At the end, it is revealed that Mr Burlakoff is inside the costume – though he claimed he was not wearing it for the entire video.
“I realise how gross and disgusting and offensive it is now, but I was just so impressed with the work and the money and the detail that they put into it, I was like, emotional,” he said.
Mr Burlakoff said at first he admired the video but now views appearing in it as one of his biggest mistakes.
“I showed it to my wife and my kids and they enjoyed it. They didn’t know anything about Subsys or titration and that patients were actually dying as a result of it.”
While pharmaceutical companies are frequently fined by regulators, it is rare for executives to go to jail. In all, seven Insys executives and employees were found guilty of racketeering conspiracy, an offence introduced in the 1970s to pursue organised crime, as well as charges of wire fraud conspiracy and mail fraud conspiracy. As well as Mr Kapoor, Mr Babich and Mr Burlakoff, they include Richard Simon, national director of sales, and Michael Gurry, who oversaw the unit responsible for getting reimbursements from insurers. Both received sentences of 33 months. Two regional sales managers were also convicted.
Convictions for honest services fraud and violations of the Controlled Substances act were overruled by the judge in November.
The use of the Racketeer Influenced and Corrupt Organizations act placed criminal liability for misdeeds on the people at the top of outfits such as the mafia and, more recently, other organisations, including in the Fifa football corruption case in 2015, where several officials pleaded guilty to the charge.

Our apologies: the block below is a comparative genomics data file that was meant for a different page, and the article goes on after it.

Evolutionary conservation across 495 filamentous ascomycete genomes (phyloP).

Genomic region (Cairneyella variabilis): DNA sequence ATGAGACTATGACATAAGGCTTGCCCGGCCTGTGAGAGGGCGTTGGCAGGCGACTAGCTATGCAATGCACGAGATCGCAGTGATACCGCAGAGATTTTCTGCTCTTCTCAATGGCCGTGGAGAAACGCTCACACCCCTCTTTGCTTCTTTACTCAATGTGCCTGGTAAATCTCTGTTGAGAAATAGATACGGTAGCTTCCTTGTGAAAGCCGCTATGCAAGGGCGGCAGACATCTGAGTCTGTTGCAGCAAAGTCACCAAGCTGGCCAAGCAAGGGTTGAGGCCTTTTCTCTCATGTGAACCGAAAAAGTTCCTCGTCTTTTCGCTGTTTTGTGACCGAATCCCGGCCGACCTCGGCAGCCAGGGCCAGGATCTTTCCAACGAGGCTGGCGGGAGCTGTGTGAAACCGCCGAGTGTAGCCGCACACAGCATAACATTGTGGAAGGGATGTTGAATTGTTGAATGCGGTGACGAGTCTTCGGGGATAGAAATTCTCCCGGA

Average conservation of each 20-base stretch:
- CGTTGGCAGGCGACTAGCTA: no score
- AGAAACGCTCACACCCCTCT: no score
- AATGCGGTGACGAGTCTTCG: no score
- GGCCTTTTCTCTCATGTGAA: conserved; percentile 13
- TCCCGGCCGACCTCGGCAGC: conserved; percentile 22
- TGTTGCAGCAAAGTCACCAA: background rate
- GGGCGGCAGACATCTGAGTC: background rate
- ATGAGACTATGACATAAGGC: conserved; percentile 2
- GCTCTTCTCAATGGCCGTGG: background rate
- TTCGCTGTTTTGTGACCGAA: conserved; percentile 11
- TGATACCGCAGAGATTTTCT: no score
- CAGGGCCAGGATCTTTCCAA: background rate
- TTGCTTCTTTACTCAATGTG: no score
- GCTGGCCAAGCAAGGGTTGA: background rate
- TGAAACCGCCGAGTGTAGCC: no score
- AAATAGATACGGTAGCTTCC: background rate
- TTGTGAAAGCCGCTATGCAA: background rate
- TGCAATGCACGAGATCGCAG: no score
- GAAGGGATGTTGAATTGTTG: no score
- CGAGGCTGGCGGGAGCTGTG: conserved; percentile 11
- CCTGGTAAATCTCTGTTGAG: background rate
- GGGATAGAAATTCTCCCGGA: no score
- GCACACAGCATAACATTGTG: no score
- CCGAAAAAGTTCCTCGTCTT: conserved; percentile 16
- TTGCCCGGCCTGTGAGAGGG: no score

While criminal cases against corporate leaders are still very rare, there has been a rapid expansion in civil suits attempting to use the statute; it is one of the charges in a case against other opioid makers and distributors.
Jeff Grell, a lawyer from Grell Feist, said that in “a normal criminal case, you essentially have to have blood on your hands, pulling the trigger, robbing the money, selling the drugs. Under Rico, that’s not necessary. Rico seeks to impose liability on persons who are knowingly operating and managing the people who are directly committing a crime.”
Fred Wyshak, one of the federal prosecutors who led the Insys case, began his career prosecuting a mob family he compared to the Sopranos, and he later helped convict James “Whitey” Bulger, an Irish-American organised crime boss in the Boston area, of being complicit in 11 murders. He said he hoped the Insys convictions would encourage other prosecutors to consider similar cases.